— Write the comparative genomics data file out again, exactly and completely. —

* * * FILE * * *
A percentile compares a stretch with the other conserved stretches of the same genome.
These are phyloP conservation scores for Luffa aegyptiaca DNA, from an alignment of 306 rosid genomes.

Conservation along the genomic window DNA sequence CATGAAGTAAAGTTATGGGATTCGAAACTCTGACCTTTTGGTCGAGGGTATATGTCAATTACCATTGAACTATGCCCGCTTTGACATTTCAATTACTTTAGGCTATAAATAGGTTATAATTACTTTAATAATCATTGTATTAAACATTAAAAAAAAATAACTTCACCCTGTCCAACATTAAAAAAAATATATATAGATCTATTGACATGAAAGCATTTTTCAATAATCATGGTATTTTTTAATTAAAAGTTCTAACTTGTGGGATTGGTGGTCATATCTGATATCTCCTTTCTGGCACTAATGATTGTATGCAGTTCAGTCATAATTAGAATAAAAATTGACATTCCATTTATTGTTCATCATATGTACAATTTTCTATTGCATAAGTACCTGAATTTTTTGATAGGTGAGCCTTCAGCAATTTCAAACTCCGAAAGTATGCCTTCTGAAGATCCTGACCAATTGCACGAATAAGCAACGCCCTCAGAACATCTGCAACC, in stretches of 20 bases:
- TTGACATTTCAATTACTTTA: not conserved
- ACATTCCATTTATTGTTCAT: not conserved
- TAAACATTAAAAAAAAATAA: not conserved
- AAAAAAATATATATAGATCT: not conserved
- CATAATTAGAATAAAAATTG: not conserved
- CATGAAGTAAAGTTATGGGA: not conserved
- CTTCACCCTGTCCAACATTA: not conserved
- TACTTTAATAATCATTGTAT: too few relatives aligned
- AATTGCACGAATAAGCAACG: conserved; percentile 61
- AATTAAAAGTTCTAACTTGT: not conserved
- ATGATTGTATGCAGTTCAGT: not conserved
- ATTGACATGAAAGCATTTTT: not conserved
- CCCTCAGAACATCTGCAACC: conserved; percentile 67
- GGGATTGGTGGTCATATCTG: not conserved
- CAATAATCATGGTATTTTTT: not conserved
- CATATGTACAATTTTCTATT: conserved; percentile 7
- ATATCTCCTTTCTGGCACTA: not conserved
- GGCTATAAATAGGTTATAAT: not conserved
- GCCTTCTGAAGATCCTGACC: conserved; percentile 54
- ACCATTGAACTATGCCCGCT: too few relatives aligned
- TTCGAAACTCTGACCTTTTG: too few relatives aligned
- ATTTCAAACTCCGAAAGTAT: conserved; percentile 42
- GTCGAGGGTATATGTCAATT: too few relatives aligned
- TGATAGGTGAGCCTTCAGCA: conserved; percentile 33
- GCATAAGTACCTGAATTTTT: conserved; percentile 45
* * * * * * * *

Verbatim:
A percentile compares a stretch with the other conserved stretches of the same genome.
These are phyloP conservation scores for Luffa aegyptiaca DNA, from an alignment of 306 rosid genomes.

Conservation along the genomic window DNA sequence CATGAAGTAAAGTTATGGGATTCGAAACTCTGACCTTTTGGTCGAGGGTATATGTCAATTACCATTGAACTATGCCCGCTTTGACATTTCAATTACTTTAGGCTATAAATAGGTTATAATTACTTTAATAATCATTGTATTAAACATTAAAAAAAAATAACTTCACCCTGTCCAACATTAAAAAAAATATATATAGATCTATTGACATGAAAGCATTTTTCAATAATCATGGTATTTTTTAATTAAAAGTTCTAACTTGTGGGATTGGTGGTCATATCTGATATCTCCTTTCTGGCACTAATGATTGTATGCAGTTCAGTCATAATTAGAATAAAAATTGACATTCCATTTATTGTTCATCATATGTACAATTTTCTATTGCATAAGTACCTGAATTTTTTGATAGGTGAGCCTTCAGCAATTTCAAACTCCGAAAGTATGCCTTCTGAAGATCCTGACCAATTGCACGAATAAGCAACGCCCTCAGAACATCTGCAACC, in stretches of 20 bases:
- TTGACATTTCAATTACTTTA: not conserved
- ACATTCCATTTATTGTTCAT: not conserved
- TAAACATTAAAAAAAAATAA: not conserved
- AAAAAAATATATATAGATCT: not conserved
- CATAATTAGAATAAAAATTG: not conserved
- CATGAAGTAAAGTTATGGGA: not conserved
- CTTCACCCTGTCCAACATTA: not conserved
- TACTTTAATAATCATTGTAT: too few relatives aligned
- AATTGCACGAATAAGCAACG: conserved; percentile 61
- AATTAAAAGTTCTAACTTGT: not conserved
- ATGATTGTATGCAGTTCAGT: not conserved
- ATTGACATGAAAGCATTTTT: not conserved
- CCCTCAGAACATCTGCAACC: conserved; percentile 67
- GGGATTGGTGGTCATATCTG: not conserved
- CAATAATCATGGTATTTTTT: not conserved
- CATATGTACAATTTTCTATT: conserved; percentile 7
- ATATCTCCTTTCTGGCACTA: not conserved
- GGCTATAAATAGGTTATAAT: not conserved
- GCCTTCTGAAGATCCTGACC: conserved; percentile 54
- ACCATTGAACTATGCCCGCT: too few relatives aligned
- TTCGAAACTCTGACCTTTTG: too few relatives aligned
- ATTTCAAACTCCGAAAGTAT: conserved; percentile 42
- GTCGAGGGTATATGTCAATT: too few relatives aligned
- TGATAGGTGAGCCTTCAGCA: conserved; percentile 33
- GCATAAGTACCTGAATTTTT: conserved; percentile 45